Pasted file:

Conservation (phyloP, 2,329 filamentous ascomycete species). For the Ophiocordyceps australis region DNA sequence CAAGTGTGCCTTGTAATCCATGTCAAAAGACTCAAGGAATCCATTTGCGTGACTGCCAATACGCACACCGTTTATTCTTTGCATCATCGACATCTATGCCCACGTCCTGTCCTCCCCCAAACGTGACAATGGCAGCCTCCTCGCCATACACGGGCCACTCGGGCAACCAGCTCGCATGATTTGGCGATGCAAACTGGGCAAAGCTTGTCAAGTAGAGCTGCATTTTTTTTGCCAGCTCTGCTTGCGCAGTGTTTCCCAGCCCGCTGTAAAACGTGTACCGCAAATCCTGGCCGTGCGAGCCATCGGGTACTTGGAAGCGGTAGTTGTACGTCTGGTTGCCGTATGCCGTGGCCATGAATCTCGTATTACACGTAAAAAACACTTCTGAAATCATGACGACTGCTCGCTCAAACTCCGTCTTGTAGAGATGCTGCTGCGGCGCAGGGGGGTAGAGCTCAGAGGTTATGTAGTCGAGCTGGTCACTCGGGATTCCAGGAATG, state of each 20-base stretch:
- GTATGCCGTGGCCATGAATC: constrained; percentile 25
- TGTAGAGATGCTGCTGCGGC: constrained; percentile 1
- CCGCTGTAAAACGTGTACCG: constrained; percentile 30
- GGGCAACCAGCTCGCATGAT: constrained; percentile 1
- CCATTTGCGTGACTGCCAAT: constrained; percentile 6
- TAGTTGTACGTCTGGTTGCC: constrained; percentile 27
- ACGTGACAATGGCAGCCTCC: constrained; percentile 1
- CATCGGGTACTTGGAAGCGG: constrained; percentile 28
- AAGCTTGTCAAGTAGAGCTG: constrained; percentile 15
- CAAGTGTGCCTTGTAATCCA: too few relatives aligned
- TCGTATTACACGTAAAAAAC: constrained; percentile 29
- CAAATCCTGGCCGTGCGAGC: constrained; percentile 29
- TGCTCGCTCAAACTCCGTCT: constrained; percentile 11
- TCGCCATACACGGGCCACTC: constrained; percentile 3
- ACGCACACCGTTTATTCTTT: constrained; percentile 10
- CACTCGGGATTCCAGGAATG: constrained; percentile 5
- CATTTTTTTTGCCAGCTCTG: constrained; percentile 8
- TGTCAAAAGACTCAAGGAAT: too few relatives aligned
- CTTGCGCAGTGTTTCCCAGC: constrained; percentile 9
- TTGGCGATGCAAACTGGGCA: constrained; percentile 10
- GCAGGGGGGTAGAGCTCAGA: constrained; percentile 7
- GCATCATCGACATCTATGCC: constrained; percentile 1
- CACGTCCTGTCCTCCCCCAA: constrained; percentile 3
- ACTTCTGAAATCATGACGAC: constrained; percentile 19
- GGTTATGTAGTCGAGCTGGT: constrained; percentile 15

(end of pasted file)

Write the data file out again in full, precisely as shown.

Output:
Conservation (phyloP, 2,329 filamentous ascomycete species). For the Ophiocordyceps australis region DNA sequence CAAGTGTGCCTTGTAATCCATGTCAAAAGACTCAAGGAATCCATTTGCGTGACTGCCAATACGCACACCGTTTATTCTTTGCATCATCGACATCTATGCCCACGTCCTGTCCTCCCCCAAACGTGACAATGGCAGCCTCCTCGCCATACACGGGCCACTCGGGCAACCAGCTCGCATGATTTGGCGATGCAAACTGGGCAAAGCTTGTCAAGTAGAGCTGCATTTTTTTTGCCAGCTCTGCTTGCGCAGTGTTTCCCAGCCCGCTGTAAAACGTGTACCGCAAATCCTGGCCGTGCGAGCCATCGGGTACTTGGAAGCGGTAGTTGTACGTCTGGTTGCCGTATGCCGTGGCCATGAATCTCGTATTACACGTAAAAAACACTTCTGAAATCATGACGACTGCTCGCTCAAACTCCGTCTTGTAGAGATGCTGCTGCGGCGCAGGGGGGTAGAGCTCAGAGGTTATGTAGTCGAGCTGGTCACTCGGGATTCCAGGAATG, state of each 20-base stretch:
- GTATGCCGTGGCCATGAATC: constrained; percentile 25
- TGTAGAGATGCTGCTGCGGC: constrained; percentile 1
- CCGCTGTAAAACGTGTACCG: constrained; percentile 30
- GGGCAACCAGCTCGCATGAT: constrained; percentile 1
- CCATTTGCGTGACTGCCAAT: constrained; percentile 6
- TAGTTGTACGTCTGGTTGCC: constrained; percentile 27
- ACGTGACAATGGCAGCCTCC: constrained; percentile 1
- CATCGGGTACTTGGAAGCGG: constrained; percentile 28
- AAGCTTGTCAAGTAGAGCTG: constrained; percentile 15
- CAAGTGTGCCTTGTAATCCA: too few relatives aligned
- TCGTATTACACGTAAAAAAC: constrained; percentile 29
- CAAATCCTGGCCGTGCGAGC: constrained; percentile 29
- TGCTCGCTCAAACTCCGTCT: constrained; percentile 11
- TCGCCATACACGGGCCACTC: constrained; percentile 3
- ACGCACACCGTTTATTCTTT: constrained; percentile 10
- CACTCGGGATTCCAGGAATG: constrained; percentile 5
- CATTTTTTTTGCCAGCTCTG: constrained; percentile 8
- TGTCAAAAGACTCAAGGAAT: too few relatives aligned
- CTTGCGCAGTGTTTCCCAGC: constrained; percentile 9
- TTGGCGATGCAAACTGGGCA: constrained; percentile 10
- GCAGGGGGGTAGAGCTCAGA: constrained; percentile 7
- GCATCATCGACATCTATGCC: constrained; percentile 1
- CACGTCCTGTCCTCCCCCAA: constrained; percentile 3
- ACTTCTGAAATCATGACGAC: constrained; percentile 19
- GGTTATGTAGTCGAGCTGGT: constrained; percentile 15